If it's not homework then maybe you can provide some more information about the problem itself.
    I don't have emotions and sometimes that makes me very sad.

  7. #7
    Points: 15, Level: 1
    Level completed: 29%, Points required for next Level: 35

    Posts
    5
    Thanks
    0
    Thanked 0 Times in 0 Posts

    Re: Probability in an "on-off" cycle

    Quote Originally Posted by Dason View Post
    the problem isn't completely well defined at the moment.
    Why is that?

  8. #8
    Devorador de queso
    Points: 95,540, Level: 100
    Level completed: 0%, Points required for next Level: 0
    Awards:
    Posting AwardCommunity AwardDiscussion EnderFrequent Poster
    Dason's Avatar
    Location
    Tampa, FL
    Posts
    12,930
    Thanks
    307
    Thanked 2,629 Times in 2,245 Posts

    Re: Probability in an "on-off" cycle

    Is the "process" always exactly as you described? (off for 10, on for 4, off for 10) and then there isn't enough information describing what is actually going on and with what probabilities these actions happen in this:
    The cycle may or may not restart right away. If I have some number - say 20 for instance - of these processes starting randomly
    So what happens after the "process" ends - is it still considered off? If so then I don't really get what is happening or what the difference is between the process being 'in cycle' but off and the process not being in cycle and off.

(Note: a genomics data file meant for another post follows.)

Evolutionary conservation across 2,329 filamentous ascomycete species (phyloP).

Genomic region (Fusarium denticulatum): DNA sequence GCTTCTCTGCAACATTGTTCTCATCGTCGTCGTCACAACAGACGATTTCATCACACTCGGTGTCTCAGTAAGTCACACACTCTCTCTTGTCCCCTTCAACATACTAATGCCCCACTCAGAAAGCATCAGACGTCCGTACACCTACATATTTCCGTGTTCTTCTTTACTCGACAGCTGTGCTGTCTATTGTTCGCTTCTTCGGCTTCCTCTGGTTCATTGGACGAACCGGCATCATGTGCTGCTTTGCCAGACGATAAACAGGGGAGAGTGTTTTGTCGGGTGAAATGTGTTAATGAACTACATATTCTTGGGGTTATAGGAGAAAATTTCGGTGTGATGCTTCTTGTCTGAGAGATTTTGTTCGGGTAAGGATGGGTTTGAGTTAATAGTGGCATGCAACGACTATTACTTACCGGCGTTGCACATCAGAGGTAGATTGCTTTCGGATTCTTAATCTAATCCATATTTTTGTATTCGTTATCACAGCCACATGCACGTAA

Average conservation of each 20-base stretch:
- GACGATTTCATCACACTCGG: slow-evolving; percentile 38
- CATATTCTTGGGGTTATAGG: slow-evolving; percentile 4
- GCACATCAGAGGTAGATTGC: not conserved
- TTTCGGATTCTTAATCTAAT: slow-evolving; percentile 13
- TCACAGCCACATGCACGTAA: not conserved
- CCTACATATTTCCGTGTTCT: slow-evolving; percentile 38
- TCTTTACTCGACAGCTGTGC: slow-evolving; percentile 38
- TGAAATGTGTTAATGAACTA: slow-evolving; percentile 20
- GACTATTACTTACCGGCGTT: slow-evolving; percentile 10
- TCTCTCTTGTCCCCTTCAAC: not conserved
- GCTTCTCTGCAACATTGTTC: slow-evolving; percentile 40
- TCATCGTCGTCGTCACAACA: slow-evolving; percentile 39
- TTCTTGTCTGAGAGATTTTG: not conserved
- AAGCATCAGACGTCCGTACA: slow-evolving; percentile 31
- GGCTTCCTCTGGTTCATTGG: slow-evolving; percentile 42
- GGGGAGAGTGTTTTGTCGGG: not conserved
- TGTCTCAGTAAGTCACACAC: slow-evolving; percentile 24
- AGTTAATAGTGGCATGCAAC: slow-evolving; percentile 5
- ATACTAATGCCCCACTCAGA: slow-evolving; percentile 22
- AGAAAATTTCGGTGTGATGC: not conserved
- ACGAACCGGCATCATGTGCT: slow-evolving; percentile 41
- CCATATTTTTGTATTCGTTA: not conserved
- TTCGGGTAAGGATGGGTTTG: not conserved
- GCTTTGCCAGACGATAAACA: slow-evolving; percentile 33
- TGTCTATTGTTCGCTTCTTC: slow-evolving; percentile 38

If there are differences then without knowing something about the probability distribution of how long it takes the cycle to start up again we really can't say anything.
    I don't have emotions and sometimes that makes me very sad.

  9. #9
    Points: 15, Level: 1
    Level completed: 29%, Points required for next Level: 35

    Posts
    5
    Thanks
    0
    Thanked 0 Times in 0 Posts

    Re: Probability in an "on-off" cycle


    Quote Originally Posted by Dason View Post

    If there are differences then without knowing something about the probability distribution of how long it takes the cycle to start up again we really can't say anything.
    OK. So the idea would be "off" vs "in-cycle but waiting". So a computer program for example may be "off" in which case it can start at any random time (maybe it waits for a keypress or some other random event), but once it starts it has to wait X counts before actually consuming CPU for some fixed time - then waits X and goes "off". So we might say we want to know the probability that for some number of these programs that CPU is being consumed. The random event - keypress or whatever - I guess would be Gaussian.

    How would the approach to this differ if there were no difference between "on" and "waiting"?

+ Reply to Thread

           




Posting Permissions

  • You may not post new threads
  • You may not post replies
  • You may not post attachments
  • You may not edit your posts






Advertise on Talk Stats